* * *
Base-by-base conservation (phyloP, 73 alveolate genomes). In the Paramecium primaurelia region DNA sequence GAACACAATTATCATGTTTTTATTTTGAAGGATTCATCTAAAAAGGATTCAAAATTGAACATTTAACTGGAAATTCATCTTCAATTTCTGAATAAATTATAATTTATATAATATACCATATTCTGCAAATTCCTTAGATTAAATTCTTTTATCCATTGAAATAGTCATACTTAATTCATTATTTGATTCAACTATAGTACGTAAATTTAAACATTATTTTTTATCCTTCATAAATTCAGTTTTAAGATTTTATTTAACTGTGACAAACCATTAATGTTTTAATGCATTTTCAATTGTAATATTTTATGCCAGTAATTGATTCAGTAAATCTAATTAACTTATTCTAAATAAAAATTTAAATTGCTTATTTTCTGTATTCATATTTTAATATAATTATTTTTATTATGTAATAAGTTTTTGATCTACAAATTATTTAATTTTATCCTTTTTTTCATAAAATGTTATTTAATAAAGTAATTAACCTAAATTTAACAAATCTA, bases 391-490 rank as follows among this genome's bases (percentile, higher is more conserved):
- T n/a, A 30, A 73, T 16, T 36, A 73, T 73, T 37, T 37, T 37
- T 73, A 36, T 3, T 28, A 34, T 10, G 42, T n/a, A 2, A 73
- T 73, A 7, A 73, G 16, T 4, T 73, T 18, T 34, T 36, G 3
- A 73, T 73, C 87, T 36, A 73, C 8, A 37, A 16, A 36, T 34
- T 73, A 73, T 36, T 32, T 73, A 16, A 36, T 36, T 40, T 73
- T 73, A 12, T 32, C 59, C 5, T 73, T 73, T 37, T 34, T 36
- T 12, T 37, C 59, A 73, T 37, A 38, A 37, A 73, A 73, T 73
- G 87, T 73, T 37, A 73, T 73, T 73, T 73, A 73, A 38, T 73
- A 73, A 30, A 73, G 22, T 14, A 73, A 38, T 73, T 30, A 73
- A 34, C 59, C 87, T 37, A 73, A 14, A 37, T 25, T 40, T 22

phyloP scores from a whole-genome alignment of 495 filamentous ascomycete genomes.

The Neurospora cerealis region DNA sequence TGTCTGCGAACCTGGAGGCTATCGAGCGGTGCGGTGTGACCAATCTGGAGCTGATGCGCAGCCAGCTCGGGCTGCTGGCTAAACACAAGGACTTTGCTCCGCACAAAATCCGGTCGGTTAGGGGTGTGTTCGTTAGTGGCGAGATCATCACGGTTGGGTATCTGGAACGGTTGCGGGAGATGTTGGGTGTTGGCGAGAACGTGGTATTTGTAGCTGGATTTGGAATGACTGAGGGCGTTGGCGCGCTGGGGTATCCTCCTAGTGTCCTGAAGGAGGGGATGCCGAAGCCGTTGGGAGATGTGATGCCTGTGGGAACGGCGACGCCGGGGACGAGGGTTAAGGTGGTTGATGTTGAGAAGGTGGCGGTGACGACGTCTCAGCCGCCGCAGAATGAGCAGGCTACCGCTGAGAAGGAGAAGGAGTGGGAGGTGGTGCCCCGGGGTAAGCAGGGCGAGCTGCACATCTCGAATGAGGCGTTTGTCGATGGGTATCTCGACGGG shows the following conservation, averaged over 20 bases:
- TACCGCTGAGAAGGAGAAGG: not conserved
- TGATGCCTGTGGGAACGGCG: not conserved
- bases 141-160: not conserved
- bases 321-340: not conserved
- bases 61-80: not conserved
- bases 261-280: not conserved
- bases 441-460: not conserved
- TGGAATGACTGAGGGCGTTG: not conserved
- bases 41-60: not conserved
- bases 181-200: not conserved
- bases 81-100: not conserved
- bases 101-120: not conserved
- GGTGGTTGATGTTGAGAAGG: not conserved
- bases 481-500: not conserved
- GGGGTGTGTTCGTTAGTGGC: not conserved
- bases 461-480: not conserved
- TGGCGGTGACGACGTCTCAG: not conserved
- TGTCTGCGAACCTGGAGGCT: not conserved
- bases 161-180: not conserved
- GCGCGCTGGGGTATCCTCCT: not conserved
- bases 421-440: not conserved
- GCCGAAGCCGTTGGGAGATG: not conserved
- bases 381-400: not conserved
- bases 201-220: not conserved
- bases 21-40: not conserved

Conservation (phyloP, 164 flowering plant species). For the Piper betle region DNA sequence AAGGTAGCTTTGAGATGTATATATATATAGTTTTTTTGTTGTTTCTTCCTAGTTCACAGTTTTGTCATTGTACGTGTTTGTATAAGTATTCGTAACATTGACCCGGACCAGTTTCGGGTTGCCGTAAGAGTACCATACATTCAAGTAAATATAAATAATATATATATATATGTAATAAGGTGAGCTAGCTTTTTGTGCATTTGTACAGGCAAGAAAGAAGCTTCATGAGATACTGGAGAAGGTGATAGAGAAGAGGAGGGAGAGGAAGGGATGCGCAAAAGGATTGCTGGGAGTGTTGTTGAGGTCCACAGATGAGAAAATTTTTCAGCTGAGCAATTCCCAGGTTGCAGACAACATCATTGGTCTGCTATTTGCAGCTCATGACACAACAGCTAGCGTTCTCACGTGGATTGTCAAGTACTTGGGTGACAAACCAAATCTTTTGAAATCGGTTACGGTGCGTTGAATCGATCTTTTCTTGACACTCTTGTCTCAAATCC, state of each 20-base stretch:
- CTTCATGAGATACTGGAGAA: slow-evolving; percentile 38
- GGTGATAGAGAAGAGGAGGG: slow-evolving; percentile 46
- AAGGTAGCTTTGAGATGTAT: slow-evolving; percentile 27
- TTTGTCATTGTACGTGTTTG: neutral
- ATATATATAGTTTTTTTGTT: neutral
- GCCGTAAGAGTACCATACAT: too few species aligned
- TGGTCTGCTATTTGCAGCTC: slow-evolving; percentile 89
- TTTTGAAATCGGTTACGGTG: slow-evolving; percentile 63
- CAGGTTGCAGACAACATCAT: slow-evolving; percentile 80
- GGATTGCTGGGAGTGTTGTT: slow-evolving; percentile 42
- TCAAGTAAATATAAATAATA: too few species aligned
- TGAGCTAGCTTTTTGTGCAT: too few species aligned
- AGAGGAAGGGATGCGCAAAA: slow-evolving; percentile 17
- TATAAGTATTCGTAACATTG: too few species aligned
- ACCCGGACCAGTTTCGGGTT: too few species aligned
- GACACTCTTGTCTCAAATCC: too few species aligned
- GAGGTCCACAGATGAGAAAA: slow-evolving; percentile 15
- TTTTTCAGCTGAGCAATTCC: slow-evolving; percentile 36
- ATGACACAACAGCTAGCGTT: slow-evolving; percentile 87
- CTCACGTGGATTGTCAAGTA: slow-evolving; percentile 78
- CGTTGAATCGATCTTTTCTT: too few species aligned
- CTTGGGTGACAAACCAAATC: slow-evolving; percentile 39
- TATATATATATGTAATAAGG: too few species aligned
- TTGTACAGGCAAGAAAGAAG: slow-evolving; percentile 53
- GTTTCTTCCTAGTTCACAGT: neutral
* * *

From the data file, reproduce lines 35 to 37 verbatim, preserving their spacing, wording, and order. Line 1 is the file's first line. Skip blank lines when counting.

- GCCGAAGCCGTTGGGAGATG: not conserved
- bases 381-400: not conserved
- bases 201-220: not conserved